Posts tagged teachers

Is Anybody Listening to Teachers? - Education Week Teacher

So earlier this year, I attended my first school board meeting to speak out on the proposed initiative to cut the planning period. I was hoping I could get the board to understand how much we needed the teacher’s planning period. In my speech, I tried to convey how much work a teacher does outside of class every day, and how important that work is for students. I told the board that every teacher I know is already working as hard as they can. I asked for their help to maintain the integrity of what I do as a teacher.

When I finished, all the teachers present at the meeting gave me a standing ovation. Several teachers I had never met before hugged me. I had spoken up for what I believed in, and the message came through loud and clear.

The next day several teachers also spoke up publicly, wanting to know if the board would proceed with the changes. A board member responded that in the future, they would try to do a better job of communicating changes to teachers, so there would be more buy in.

In other words, the mandate would go forward as planned regardless of the number of teachers who felt the change would hurt teachers and students. Our objections simply didn’t seem to matter. And it’s hard not to feel that this was partly because we are teachers.

There is a certain stigma attached to being a teacher today. This may derive from the memories some people have of incompetent teachers who sat behind their desks and scolded them. But I think an even worse problem may be the fond memories some adults have of teachers who gave them free periods and sat at their desks and did nothing. Those teachers have given the rest of us a bad reputation because they have made many believe that our job is easy.

The thought of not having full planning periods puts a tightness in my chest.

Meet the Teacher Who Inspired Darren Aronofsky's 'Noah'

The most popular guest at the Paramount Pictures premiere of “Noah” on Wednesday night in New York was decked out in a bright pink ensemble with matching boots.

Vera Fried, who admitted that her wardrobe came from a Suits for Less discount store, isn’t a trained actress. She’s Darren Aronofsky’s former seventh-grade teacher.

The director of “Noah” contacted his old instructor three decades later to thank her. “She inspired me in the seventh grade to become a writer,” Aronfosky told Variety. “She said, when you write your first book, dedicate it to me.” And he did: there’s a inscription to Fried in his “Noah” coffee table book.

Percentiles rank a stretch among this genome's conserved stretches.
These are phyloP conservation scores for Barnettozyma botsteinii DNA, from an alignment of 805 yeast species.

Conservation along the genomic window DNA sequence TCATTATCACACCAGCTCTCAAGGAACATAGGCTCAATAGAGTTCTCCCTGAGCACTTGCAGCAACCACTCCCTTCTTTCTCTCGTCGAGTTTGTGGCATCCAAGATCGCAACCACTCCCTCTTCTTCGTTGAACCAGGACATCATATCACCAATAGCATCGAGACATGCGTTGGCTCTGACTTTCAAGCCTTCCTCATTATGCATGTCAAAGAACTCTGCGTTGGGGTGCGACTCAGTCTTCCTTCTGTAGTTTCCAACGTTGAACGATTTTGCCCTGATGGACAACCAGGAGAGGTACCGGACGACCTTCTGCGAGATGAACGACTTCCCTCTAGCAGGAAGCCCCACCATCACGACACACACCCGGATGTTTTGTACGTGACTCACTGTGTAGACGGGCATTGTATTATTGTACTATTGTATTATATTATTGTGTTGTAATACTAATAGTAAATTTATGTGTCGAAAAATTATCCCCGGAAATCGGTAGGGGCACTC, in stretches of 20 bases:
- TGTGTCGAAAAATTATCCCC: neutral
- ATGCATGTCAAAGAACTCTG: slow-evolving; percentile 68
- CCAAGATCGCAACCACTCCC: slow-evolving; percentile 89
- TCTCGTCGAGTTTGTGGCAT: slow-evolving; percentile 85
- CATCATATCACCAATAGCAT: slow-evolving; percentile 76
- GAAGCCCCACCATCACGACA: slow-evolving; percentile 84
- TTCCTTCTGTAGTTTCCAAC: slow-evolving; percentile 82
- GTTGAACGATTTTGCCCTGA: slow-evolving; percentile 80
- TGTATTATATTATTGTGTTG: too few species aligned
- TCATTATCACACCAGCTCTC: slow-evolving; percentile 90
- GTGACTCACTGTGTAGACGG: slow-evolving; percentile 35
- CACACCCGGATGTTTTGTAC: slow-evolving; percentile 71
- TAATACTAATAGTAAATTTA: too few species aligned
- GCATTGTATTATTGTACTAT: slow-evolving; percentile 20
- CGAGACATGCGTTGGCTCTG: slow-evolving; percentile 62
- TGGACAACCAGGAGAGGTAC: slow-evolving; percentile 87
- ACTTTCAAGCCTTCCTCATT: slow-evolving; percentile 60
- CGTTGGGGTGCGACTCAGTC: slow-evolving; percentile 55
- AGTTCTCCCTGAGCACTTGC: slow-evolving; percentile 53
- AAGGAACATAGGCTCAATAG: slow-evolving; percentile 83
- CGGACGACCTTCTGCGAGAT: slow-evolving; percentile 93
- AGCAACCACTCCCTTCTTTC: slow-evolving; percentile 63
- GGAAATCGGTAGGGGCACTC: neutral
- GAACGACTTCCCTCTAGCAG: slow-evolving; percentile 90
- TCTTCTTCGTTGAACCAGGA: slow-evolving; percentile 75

Fried, who is now retired in Delray Beach, Florida, from a lifetime of teaching in Coney Island, N.Y., said she wasn’t familiar with Aronofsky’s work when he reached out.

“I didn’t hear from him for 33 years, and then he sent me the unpunctuated email,” Fried says, noting that the teenage Aronofsky used to punctuate perfectly.

I watched an interview with this guy, and in describing how he was inspired as a 7th grader, he said it was because he had “a magical teacher.”  So, he gave her a part in the movie.

"When public schools are judged by how much art and music they have, by how many science experiments their students perform, by how much time they leave for recess and play, and by how much food they grow rather than how many tests they administer, then I will be confident that we are preparing our students for a future where they will be creative participants and makers of history rather than obedient drones for the ruling economic elite."

Mark Naison, Fordham professor and social justice activist (via socialismartnature)

"Teachers who are sensitive to their students and who openly share their enthusiasm for learning and their belief in their students’ abilities can help buffer low-SES kids from the many risks and stressors they experience in their lives."

Teaching with Poverty in Mind by Eric Jensen, pg 88

Crooks and Liars: Conservative husband apologizes to his wife, a teacher after he voted for Kasich.

Dear Honey,

I’m sorry.

I am a conservative husband, belong to the Tea Party and I voted for John Kasich. I have been married to a Cleveland teacher for almost 14 years and my vote let her down.

I apologize:

For letting people tease you about having the summer off and not asking them to thank you for the tough days ahead that begin in early August. I know for a fact you work more hours in those 10 months than many people do in 12. All those hours are earned.

For complaining that my Sunday is limited with you because you must work.

For making you think you have to ask permission to buy a student socks, gloves and hats.

For not understanding that you walk through a metal detector for work.

For leaving dirty dishes in the sink [when you awoke] for your 4 a.m. work session. I should know you have to prepare.

For thinking you took advantage of the taxpayers. Our governor continues to live off the taxpayer dole, not you.

For counting the time and money you spend to buy school supplies.

For not saying “thank you” enough for making the world and me better.

I love you.